When you think about the benefits of breastfeeding, what’s the first thing that comes to mind? For most parents, it’s the focus on baby’s health. While there is plenty of evidence that breastfed babies have less chance of gastrointestinal infections, respiratory disease and long-term chronic conditions like asthma and allergies, there is another set of benefits that doesn’t get much attention: the benefits of breastfeeding for a mother and family.
There is a common assumption in American culture that breastfeeding is something a mother does for her baby at her own expense and inconvenience. Breastfeeding certainly has its pros and cons, and families should consider all of these when making their infant feeding decisions. But what if we spent more time focusing on the benefits for a mother, rather than making breastfeeding women out to be martyrs?
Decreased risk of cancer and heart disease
Moms who breastfeed have a lower risk of breast and ovarian cancer in their lifetimes. In fact, a large study showed that for every 12 months of breastfeeding, there was a 4.3 percent reduction in breast cancer risk and 28 percent reduction in ovarian cancer risk. When it comes to cardiovascular disease, women who breastfed had lower incidence of risk factors like high blood pressure, diabetes and high cholesterol, and were therefore less likely to have a heart attack or stroke in their lifetimes. For both cancer and heart disease, it seems the longer amount of time women breastfeed, the more protection they have.
Increased spacing between children
Women who breastfeed exclusively (meaning they do not give formula or solid foods) typically have a period after birth when they are not menstruating or ovulating. This is called lactation amenorrhea, and usually lasts at least six months. This state of lessened fertility makes pregnancy less likely in the postpartum period. This is nature’s way of providing some space between children so the mother’s body can adequately recover from the stress of pregnancy and childbirth. It also allows her to focus on keeping her baby safe and well-nourished before the attention is focused on a new child.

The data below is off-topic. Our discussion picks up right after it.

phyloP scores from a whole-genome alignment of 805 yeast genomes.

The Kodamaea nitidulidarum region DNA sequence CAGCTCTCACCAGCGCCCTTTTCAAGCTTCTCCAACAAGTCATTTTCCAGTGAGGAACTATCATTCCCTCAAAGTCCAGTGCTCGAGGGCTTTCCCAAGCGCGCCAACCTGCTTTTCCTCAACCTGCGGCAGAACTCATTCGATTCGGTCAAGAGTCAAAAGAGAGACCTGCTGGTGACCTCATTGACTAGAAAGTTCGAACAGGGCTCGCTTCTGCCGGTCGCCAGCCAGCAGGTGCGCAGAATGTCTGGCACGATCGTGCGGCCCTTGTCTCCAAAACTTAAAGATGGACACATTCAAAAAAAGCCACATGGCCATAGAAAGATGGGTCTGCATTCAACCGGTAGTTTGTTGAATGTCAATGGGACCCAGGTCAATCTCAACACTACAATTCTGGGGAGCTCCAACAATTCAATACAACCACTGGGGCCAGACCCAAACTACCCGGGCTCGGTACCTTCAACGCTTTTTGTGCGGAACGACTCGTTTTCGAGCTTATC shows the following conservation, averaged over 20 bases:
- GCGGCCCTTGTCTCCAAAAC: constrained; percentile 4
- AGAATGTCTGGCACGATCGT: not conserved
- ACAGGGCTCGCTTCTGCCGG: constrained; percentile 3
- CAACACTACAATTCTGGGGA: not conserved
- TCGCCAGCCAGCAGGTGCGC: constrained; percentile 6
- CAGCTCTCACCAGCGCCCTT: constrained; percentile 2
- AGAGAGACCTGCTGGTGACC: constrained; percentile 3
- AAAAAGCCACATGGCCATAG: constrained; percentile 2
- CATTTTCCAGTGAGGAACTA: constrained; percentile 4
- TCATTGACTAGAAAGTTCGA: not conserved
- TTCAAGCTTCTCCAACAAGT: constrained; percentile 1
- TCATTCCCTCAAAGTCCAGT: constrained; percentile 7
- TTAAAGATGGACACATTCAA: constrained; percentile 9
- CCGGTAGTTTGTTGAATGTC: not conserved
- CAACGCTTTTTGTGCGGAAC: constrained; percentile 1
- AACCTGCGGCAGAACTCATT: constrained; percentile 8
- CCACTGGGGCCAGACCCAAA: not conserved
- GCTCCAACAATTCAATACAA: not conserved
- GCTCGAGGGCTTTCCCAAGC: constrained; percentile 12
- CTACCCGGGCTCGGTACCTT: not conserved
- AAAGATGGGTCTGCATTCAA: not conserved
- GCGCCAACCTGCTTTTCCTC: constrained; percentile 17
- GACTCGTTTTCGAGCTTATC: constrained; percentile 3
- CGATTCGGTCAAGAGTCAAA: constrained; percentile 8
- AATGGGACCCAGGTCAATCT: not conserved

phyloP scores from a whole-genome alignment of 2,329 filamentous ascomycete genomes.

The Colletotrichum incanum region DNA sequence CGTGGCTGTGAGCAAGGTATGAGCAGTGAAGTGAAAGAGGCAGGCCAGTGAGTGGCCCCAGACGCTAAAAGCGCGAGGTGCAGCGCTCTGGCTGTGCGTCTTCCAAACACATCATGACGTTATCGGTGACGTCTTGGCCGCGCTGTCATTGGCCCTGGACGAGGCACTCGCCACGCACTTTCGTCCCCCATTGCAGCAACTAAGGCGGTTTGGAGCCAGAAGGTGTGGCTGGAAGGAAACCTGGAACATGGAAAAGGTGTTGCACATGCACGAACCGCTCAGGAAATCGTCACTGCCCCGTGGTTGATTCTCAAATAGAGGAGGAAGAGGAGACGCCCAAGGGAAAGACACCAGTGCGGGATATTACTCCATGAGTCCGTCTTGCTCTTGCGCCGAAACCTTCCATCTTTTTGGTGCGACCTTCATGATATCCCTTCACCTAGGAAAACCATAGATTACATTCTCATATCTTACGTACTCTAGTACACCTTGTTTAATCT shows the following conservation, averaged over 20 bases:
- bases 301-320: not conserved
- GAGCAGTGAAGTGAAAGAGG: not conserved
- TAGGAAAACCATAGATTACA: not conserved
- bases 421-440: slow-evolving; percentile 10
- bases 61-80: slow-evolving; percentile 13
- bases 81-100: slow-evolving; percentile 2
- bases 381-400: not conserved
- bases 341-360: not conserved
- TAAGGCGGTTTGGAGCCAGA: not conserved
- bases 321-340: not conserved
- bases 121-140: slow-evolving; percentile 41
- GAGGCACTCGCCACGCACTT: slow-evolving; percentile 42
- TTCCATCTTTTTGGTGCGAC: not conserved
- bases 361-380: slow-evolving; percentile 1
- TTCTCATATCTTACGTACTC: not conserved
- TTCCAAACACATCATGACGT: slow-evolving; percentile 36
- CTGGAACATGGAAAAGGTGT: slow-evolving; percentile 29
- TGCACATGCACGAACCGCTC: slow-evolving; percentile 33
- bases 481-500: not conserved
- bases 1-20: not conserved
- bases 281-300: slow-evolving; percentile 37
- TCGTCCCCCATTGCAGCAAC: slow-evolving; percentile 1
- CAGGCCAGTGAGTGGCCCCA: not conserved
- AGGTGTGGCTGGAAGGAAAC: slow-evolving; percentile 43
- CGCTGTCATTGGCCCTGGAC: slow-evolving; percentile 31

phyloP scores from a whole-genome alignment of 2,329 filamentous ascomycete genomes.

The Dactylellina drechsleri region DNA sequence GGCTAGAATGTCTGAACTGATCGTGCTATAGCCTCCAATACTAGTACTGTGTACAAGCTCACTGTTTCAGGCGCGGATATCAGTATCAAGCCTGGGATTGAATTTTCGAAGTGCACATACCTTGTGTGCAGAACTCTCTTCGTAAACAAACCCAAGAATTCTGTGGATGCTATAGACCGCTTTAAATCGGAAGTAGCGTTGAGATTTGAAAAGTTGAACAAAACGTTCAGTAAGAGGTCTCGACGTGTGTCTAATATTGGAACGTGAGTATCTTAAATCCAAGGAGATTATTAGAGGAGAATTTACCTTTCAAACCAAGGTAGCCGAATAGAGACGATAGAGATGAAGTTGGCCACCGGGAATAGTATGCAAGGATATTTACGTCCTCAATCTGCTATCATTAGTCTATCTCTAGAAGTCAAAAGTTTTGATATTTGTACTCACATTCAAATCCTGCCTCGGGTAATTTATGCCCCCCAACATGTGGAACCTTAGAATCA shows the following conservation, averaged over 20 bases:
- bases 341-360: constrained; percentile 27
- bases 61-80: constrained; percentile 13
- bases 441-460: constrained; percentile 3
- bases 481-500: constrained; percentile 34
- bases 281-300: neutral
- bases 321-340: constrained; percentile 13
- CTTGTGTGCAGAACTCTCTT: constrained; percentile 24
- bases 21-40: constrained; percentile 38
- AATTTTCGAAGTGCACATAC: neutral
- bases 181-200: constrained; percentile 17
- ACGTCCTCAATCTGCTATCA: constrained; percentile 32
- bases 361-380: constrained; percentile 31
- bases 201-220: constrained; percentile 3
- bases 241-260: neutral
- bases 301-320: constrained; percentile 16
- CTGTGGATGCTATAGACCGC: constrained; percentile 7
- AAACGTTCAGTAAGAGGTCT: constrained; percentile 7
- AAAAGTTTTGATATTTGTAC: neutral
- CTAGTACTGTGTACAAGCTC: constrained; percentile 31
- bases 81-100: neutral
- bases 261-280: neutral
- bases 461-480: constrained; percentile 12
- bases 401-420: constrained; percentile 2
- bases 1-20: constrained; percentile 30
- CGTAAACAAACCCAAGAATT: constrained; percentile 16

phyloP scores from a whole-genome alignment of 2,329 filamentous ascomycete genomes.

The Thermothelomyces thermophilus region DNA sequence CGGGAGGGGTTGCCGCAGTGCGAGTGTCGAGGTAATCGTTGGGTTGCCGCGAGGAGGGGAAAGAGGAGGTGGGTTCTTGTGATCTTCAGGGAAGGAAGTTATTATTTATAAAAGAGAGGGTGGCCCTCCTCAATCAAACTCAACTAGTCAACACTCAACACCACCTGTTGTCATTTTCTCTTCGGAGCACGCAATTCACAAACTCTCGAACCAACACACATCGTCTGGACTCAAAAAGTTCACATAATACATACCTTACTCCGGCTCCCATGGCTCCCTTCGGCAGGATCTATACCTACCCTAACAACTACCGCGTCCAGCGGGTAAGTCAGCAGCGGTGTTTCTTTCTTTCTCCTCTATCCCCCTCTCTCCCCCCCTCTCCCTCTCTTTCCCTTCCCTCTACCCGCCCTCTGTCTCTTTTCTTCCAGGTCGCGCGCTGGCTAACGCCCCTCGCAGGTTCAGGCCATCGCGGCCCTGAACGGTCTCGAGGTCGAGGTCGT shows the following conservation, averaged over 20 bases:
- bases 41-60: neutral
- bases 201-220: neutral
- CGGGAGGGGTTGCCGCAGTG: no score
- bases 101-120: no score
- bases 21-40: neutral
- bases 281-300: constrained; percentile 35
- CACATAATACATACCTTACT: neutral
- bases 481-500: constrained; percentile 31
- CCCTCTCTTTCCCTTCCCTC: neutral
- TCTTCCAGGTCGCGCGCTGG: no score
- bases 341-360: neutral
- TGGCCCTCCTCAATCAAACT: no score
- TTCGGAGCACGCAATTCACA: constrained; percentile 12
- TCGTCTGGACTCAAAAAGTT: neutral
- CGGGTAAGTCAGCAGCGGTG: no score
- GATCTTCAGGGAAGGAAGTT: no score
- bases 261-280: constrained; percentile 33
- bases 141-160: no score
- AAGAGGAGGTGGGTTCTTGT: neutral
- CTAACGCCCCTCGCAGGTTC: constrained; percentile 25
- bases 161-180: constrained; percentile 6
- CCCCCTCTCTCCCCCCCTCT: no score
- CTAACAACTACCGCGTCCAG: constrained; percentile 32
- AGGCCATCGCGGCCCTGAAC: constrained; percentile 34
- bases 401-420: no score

Faster return to pre-pregnancy weight
Women who breastfeed tend to give their babies an average of 500 calories per day. This allows them to give some of the “baby weight” back to the baby over time. Weight loss after a pregnancy is typically easier and faster for women who breastfeed. Often, this gradual weight loss occurs in spite of increased appetite.
Easier nights, less mess, fewer dishes to wash
Many families take note of the convenience of breastfeeding. For a breastfeeding mom who is sleeping with her baby in proximity, it can be as easy as reaching over to nurse and snuggle a baby during the night. Families don’t have to be concerned about the safety or cleanliness of breastmilk, they don’t have to awaken in the night to prepare a bottle, and they don’t have to wash a bottle when it’s done.
Most estimates say breastfeeding saves families at least $1,000 per year in formula costs. Also, since breast-fed babies typically make fewer trips to the doctor, families save on medical costs and experience less financial hardship from missed work.
At the end of the day, breastfeeding is not just about a baby. It requires a mother who is happy and excited about breastfeeding, as well as a network of supportive family members. With the focus on the family rather than just the baby, we can start to understand the full benefits of a long, enjoyable nursing relationship.
Ann Ledbetter is a certified nurse midwife and certified lactation consultant at Sixteenth Street Community Health Centers.